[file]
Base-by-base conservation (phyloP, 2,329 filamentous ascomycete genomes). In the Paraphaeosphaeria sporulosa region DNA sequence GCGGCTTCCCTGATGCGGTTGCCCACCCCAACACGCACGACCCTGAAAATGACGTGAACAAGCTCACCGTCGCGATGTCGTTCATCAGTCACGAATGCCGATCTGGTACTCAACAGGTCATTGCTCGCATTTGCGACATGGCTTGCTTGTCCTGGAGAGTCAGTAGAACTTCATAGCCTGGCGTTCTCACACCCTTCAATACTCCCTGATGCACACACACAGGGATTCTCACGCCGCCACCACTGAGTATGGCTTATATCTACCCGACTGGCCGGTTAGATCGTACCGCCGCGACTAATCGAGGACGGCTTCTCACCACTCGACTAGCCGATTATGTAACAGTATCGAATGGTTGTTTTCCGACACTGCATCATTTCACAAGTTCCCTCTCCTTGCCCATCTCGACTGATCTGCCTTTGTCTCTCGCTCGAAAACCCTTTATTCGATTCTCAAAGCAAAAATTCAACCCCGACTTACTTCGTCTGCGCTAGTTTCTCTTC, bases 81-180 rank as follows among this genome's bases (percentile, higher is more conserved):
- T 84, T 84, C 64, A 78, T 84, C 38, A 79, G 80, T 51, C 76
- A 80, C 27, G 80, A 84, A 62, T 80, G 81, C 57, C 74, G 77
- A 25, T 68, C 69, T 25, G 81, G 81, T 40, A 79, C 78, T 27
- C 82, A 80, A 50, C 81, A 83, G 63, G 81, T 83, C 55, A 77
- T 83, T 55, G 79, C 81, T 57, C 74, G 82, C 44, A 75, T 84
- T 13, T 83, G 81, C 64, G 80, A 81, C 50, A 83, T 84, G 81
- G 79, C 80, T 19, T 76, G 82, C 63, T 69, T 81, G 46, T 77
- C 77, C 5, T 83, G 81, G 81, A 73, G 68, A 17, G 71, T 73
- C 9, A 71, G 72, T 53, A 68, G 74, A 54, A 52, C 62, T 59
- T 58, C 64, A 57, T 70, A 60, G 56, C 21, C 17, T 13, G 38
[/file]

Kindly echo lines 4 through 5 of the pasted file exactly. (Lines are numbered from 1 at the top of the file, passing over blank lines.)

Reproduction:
- A 25, T 68, C 69, T 25, G 81, G 81, T 40, A 79, C 78, T 27
- C 82, A 80, A 50, C 81, A 83, G 63, G 81, T 83, C 55, A 77